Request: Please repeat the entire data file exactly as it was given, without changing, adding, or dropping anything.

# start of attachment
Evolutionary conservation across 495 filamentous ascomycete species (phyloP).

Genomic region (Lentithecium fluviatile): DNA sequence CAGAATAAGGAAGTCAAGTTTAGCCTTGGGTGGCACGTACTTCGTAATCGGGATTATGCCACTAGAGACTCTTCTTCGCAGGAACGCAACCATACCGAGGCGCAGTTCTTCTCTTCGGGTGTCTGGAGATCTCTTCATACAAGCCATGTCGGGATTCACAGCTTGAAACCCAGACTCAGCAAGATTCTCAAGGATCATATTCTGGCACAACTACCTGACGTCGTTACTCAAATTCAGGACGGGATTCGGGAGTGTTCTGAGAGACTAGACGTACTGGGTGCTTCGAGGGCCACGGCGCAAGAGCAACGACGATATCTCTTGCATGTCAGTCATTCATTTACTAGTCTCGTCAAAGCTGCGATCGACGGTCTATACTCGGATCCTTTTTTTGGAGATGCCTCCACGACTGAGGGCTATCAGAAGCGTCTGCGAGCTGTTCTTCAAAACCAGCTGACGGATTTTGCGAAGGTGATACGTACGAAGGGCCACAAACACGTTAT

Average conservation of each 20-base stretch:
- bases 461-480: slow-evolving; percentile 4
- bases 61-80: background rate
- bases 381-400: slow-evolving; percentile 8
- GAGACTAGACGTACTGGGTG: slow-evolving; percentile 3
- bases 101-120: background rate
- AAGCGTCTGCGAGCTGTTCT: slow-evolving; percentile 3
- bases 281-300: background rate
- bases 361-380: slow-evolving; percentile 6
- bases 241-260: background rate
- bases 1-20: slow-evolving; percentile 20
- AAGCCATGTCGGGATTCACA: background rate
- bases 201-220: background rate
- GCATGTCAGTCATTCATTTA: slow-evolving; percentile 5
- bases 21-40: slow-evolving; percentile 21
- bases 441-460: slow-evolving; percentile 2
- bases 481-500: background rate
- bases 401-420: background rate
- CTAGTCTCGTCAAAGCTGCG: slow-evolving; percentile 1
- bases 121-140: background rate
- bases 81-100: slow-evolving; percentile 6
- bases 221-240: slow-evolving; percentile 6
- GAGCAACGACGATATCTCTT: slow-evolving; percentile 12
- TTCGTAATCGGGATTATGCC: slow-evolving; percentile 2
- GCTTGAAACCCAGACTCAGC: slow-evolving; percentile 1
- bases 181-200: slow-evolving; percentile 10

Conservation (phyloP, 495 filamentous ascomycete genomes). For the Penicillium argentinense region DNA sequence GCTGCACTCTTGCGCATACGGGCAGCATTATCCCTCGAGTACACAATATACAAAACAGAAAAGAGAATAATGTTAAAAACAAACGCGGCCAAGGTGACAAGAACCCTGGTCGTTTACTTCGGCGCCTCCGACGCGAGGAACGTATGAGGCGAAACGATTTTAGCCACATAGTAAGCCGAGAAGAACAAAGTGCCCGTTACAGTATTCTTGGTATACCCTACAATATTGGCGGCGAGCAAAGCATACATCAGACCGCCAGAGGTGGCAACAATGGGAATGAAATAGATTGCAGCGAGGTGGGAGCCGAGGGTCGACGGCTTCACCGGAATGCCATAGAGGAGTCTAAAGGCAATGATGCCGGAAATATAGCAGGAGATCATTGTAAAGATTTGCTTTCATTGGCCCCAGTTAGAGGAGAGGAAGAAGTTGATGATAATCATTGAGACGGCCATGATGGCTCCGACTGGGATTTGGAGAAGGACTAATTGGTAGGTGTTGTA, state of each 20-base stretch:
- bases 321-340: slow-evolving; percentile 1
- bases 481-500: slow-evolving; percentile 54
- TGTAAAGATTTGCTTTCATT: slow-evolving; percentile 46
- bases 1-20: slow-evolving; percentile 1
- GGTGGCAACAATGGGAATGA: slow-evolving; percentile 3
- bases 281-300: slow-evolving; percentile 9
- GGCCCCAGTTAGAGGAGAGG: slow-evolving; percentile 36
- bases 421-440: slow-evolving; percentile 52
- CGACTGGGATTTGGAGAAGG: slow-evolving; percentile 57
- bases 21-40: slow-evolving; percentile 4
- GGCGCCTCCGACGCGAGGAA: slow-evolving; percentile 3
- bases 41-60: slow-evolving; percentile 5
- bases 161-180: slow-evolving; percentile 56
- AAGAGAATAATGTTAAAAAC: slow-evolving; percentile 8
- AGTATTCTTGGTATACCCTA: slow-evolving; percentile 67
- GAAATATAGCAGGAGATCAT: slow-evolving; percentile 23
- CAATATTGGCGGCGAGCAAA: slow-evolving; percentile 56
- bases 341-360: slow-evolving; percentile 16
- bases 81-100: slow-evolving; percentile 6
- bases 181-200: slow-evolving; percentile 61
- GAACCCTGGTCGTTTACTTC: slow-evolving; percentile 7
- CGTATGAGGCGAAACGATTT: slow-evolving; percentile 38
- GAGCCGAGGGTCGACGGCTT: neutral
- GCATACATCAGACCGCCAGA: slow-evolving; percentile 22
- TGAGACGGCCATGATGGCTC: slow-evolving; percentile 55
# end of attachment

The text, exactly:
Evolutionary conservation across 495 filamentous ascomycete species (phyloP).

Genomic region (Lentithecium fluviatile): DNA sequence CAGAATAAGGAAGTCAAGTTTAGCCTTGGGTGGCACGTACTTCGTAATCGGGATTATGCCACTAGAGACTCTTCTTCGCAGGAACGCAACCATACCGAGGCGCAGTTCTTCTCTTCGGGTGTCTGGAGATCTCTTCATACAAGCCATGTCGGGATTCACAGCTTGAAACCCAGACTCAGCAAGATTCTCAAGGATCATATTCTGGCACAACTACCTGACGTCGTTACTCAAATTCAGGACGGGATTCGGGAGTGTTCTGAGAGACTAGACGTACTGGGTGCTTCGAGGGCCACGGCGCAAGAGCAACGACGATATCTCTTGCATGTCAGTCATTCATTTACTAGTCTCGTCAAAGCTGCGATCGACGGTCTATACTCGGATCCTTTTTTTGGAGATGCCTCCACGACTGAGGGCTATCAGAAGCGTCTGCGAGCTGTTCTTCAAAACCAGCTGACGGATTTTGCGAAGGTGATACGTACGAAGGGCCACAAACACGTTAT

Average conservation of each 20-base stretch:
- bases 461-480: slow-evolving; percentile 4
- bases 61-80: background rate
- bases 381-400: slow-evolving; percentile 8
- GAGACTAGACGTACTGGGTG: slow-evolving; percentile 3
- bases 101-120: background rate
- AAGCGTCTGCGAGCTGTTCT: slow-evolving; percentile 3
- bases 281-300: background rate
- bases 361-380: slow-evolving; percentile 6
- bases 241-260: background rate
- bases 1-20: slow-evolving; percentile 20
- AAGCCATGTCGGGATTCACA: background rate
- bases 201-220: background rate
- GCATGTCAGTCATTCATTTA: slow-evolving; percentile 5
- bases 21-40: slow-evolving; percentile 21
- bases 441-460: slow-evolving; percentile 2
- bases 481-500: background rate
- bases 401-420: background rate
- CTAGTCTCGTCAAAGCTGCG: slow-evolving; percentile 1
- bases 121-140: background rate
- bases 81-100: slow-evolving; percentile 6
- bases 221-240: slow-evolving; percentile 6
- GAGCAACGACGATATCTCTT: slow-evolving; percentile 12
- TTCGTAATCGGGATTATGCC: slow-evolving; percentile 2
- GCTTGAAACCCAGACTCAGC: slow-evolving; percentile 1
- bases 181-200: slow-evolving; percentile 10

Conservation (phyloP, 495 filamentous ascomycete genomes). For the Penicillium argentinense region DNA sequence GCTGCACTCTTGCGCATACGGGCAGCATTATCCCTCGAGTACACAATATACAAAACAGAAAAGAGAATAATGTTAAAAACAAACGCGGCCAAGGTGACAAGAACCCTGGTCGTTTACTTCGGCGCCTCCGACGCGAGGAACGTATGAGGCGAAACGATTTTAGCCACATAGTAAGCCGAGAAGAACAAAGTGCCCGTTACAGTATTCTTGGTATACCCTACAATATTGGCGGCGAGCAAAGCATACATCAGACCGCCAGAGGTGGCAACAATGGGAATGAAATAGATTGCAGCGAGGTGGGAGCCGAGGGTCGACGGCTTCACCGGAATGCCATAGAGGAGTCTAAAGGCAATGATGCCGGAAATATAGCAGGAGATCATTGTAAAGATTTGCTTTCATTGGCCCCAGTTAGAGGAGAGGAAGAAGTTGATGATAATCATTGAGACGGCCATGATGGCTCCGACTGGGATTTGGAGAAGGACTAATTGGTAGGTGTTGTA, state of each 20-base stretch:
- bases 321-340: slow-evolving; percentile 1
- bases 481-500: slow-evolving; percentile 54
- TGTAAAGATTTGCTTTCATT: slow-evolving; percentile 46
- bases 1-20: slow-evolving; percentile 1
- GGTGGCAACAATGGGAATGA: slow-evolving; percentile 3
- bases 281-300: slow-evolving; percentile 9
- GGCCCCAGTTAGAGGAGAGG: slow-evolving; percentile 36
- bases 421-440: slow-evolving; percentile 52
- CGACTGGGATTTGGAGAAGG: slow-evolving; percentile 57
- bases 21-40: slow-evolving; percentile 4
- GGCGCCTCCGACGCGAGGAA: slow-evolving; percentile 3
- bases 41-60: slow-evolving; percentile 5
- bases 161-180: slow-evolving; percentile 56
- AAGAGAATAATGTTAAAAAC: slow-evolving; percentile 8
- AGTATTCTTGGTATACCCTA: slow-evolving; percentile 67
- GAAATATAGCAGGAGATCAT: slow-evolving; percentile 23
- CAATATTGGCGGCGAGCAAA: slow-evolving; percentile 56
- bases 341-360: slow-evolving; percentile 16
- bases 81-100: slow-evolving; percentile 6
- bases 181-200: slow-evolving; percentile 61
- GAACCCTGGTCGTTTACTTC: slow-evolving; percentile 7
- CGTATGAGGCGAAACGATTT: slow-evolving; percentile 38
- GAGCCGAGGGTCGACGGCTT: neutral
- GCATACATCAGACCGCCAGA: slow-evolving; percentile 22
- TGAGACGGCCATGATGGCTC: slow-evolving; percentile 55